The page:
Kolkata-based industrialist Rama Prasad Goenka passed away on Sunday (April 14). He was aged 83. RP started his solo business career back in 1979 and with his death, his legacy now lies with the two sons who are running their independent business groups, with combined revenues of around Rs 30,000 crore ($5.5 billion).
This means his business empire grew almost 300 times within a span of 34 years, as he started with revenues of just around Rs 100 crore when he split his business from his two younger brothers. But this isn’t the only claim to fame for RPG, as he was known in the business circles.
Interestingly, the industrialist refused to move the headquarters of his business house outside Kolkata although the city has considerably decayed as a commercial hub. And he was that business person who can be truly called the first takeover tycoon of India. What was even more special about the man was the way he built his empire, through leveraged buyouts, long before such acquisitions were made sexy by the buyout giant KKR in the late 1980s.
It was just a coincidence that RPG was the grandson of Badridas Goenka, the first Indian to be appointed chairman of the Imperial Bank of India (now the State Bank of India). But the string of acquisitions financed through bank debt showed his uncanny ability to pick up some nice bets in unrelated areas, even though he mostly stuck to the credo of not going for hostile M&As.
This was unlike his contemporary Manu Chhabria, who was also actively building an empire through acquisitions in the 1980s.
RPG perhaps regretted not pursuing his interest in petrochemicals as much as he would have liked. Or he might have liked to retain the telecom business (having been an early mover with RPG Telecom), which could have increased the business clout of the group far higher than what it is currently.
Although they belong to one of the oldest business families in India and have weathered the storm faced by many other groups who were big at the time of Independence but saw their fortunes slide over time, RPG’s two sons are still among the numerous mid-sized business houses in the country.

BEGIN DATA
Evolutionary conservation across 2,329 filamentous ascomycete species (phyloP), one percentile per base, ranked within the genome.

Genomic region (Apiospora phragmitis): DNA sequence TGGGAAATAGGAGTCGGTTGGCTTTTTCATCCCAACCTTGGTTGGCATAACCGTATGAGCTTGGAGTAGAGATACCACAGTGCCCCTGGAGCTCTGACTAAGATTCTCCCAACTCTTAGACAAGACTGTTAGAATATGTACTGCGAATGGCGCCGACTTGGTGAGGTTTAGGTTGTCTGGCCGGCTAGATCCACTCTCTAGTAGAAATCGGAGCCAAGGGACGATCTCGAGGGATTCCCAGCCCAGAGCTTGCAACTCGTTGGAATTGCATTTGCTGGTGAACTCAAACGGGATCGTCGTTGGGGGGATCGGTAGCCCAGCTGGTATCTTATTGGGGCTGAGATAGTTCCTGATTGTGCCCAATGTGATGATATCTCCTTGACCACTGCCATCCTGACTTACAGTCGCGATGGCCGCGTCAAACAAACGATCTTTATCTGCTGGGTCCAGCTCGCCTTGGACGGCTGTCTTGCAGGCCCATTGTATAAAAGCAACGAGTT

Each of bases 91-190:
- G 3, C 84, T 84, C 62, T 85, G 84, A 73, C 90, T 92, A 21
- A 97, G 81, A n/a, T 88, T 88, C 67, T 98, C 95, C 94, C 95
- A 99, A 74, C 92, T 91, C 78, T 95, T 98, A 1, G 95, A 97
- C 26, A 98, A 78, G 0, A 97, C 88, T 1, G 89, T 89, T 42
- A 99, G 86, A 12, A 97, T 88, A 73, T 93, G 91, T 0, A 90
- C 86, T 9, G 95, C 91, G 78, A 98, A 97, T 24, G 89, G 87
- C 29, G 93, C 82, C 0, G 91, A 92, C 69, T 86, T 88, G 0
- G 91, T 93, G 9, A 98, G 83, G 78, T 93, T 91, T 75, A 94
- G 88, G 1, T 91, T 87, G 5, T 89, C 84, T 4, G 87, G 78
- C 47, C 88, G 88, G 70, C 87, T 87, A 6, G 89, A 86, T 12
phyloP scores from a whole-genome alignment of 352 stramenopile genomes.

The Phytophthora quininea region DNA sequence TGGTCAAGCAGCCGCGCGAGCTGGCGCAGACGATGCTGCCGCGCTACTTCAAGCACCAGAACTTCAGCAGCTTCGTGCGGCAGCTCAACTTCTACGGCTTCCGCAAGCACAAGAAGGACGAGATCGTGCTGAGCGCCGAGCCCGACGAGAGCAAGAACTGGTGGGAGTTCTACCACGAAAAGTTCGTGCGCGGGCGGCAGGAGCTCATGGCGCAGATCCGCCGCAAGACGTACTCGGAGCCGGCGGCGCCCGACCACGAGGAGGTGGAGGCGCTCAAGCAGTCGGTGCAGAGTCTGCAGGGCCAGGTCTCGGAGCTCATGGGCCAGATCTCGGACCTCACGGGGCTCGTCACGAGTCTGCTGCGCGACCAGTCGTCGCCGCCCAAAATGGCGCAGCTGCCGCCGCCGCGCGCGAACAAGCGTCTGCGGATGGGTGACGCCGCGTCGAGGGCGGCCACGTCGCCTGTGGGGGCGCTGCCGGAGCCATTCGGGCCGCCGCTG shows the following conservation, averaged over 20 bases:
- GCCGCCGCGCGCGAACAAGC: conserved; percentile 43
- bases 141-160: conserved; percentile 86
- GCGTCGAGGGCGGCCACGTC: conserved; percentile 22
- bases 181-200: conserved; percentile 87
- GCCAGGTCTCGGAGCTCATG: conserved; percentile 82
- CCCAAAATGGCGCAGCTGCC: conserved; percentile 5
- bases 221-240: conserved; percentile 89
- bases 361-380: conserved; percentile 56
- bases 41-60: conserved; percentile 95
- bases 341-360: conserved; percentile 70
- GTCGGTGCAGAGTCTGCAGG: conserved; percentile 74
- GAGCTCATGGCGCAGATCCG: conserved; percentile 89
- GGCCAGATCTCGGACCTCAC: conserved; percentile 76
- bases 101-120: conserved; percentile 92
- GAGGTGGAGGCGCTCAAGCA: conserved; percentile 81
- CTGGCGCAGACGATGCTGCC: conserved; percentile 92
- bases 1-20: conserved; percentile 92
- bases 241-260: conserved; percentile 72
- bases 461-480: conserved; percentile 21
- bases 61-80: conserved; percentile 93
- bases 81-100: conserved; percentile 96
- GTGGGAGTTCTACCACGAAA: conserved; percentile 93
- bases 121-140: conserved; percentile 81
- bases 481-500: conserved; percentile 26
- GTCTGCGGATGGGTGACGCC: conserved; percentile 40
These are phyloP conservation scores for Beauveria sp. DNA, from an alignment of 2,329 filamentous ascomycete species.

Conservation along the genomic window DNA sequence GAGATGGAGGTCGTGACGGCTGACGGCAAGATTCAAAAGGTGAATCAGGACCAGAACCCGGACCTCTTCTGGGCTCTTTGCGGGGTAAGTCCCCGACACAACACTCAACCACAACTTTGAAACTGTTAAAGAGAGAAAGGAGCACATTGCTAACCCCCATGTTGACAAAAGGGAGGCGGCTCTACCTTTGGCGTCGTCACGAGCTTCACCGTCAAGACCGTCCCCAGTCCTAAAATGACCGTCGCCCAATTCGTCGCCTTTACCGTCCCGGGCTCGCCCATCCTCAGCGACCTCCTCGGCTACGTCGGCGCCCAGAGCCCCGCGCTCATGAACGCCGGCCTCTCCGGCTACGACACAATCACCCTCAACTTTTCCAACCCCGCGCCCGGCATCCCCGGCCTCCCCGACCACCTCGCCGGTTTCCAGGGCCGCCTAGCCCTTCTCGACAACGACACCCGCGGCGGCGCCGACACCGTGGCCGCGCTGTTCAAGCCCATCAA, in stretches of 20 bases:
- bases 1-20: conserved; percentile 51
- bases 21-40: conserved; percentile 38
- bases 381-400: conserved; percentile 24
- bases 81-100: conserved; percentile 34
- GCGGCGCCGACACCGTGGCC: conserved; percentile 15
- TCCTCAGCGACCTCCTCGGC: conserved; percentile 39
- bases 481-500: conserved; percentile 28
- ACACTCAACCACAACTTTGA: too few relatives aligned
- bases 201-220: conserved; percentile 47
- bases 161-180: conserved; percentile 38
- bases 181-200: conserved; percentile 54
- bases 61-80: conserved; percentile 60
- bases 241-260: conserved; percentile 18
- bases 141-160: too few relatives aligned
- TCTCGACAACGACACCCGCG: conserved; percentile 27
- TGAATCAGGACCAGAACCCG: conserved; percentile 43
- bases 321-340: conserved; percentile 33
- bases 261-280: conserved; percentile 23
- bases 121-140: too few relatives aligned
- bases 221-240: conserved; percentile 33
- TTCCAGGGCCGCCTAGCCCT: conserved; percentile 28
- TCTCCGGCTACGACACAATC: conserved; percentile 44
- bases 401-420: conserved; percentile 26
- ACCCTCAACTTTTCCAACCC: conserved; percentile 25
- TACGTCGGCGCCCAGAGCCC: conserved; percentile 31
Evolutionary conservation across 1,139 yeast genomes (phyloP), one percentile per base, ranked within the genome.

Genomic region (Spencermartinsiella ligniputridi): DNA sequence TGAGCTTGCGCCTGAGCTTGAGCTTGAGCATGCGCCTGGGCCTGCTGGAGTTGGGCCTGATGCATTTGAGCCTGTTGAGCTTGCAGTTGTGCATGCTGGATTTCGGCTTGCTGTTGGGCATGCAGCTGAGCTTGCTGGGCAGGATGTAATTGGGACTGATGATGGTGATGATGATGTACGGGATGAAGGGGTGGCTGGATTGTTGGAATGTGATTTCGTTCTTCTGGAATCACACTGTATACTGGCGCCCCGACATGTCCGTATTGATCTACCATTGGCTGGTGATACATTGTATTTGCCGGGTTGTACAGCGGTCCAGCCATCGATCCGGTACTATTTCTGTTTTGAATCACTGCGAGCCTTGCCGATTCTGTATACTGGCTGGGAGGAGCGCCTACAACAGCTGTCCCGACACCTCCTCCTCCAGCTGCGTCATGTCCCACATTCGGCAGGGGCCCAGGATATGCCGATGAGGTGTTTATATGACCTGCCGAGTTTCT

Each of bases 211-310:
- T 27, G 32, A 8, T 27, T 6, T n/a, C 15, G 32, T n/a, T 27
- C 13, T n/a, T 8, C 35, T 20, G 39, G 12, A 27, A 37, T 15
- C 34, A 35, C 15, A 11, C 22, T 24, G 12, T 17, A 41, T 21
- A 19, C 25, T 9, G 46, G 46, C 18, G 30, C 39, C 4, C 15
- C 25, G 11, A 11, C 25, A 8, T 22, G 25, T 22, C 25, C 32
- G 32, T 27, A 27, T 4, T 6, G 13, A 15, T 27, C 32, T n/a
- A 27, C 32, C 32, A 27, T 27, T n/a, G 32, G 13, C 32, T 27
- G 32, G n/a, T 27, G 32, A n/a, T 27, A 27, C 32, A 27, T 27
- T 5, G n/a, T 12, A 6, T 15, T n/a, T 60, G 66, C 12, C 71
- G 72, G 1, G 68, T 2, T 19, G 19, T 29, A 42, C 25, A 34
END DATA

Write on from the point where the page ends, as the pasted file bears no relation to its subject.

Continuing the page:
An alumnus of Kolkata’s Presidency College and a degree-holder from Harvard, RPG decided to hang up his boots just before the economic liberalisation in the country and gave the reins of the diversified conglomerate to his sons, Harsh Vardhan and Sanjiv. While the sons were not as aggressive as the father, they have also been active on inorganic expansion.
His elder son Harsh Vardhan retained the RPG banner, which currently houses businesses including tyre (CEAT), infrastructure (KEC International, SAE Towers) and IT (Zensar Technologies) besides others such as RPG Life Sciences, Raychem RPG, Harrisons Malayalam, Spencer’s Travel Services and Spencer International Hotels.
Sanjiv, on the other hand, renamed his business (which was spliced out a couple of years ago) as RP-Sanjiv Goenka Group. His group has operations across power & natural resources, infrastructure, carbon black, retail, and media & entertainment through firms such as CESC, Spencer’s Retail, Saregama and Philips Carbon Black.
RPG’s death takes away another doyen of the old world business houses in India and Kolkata loses another loyal citizen for good.
(Edited by Sanghamitra Mandal)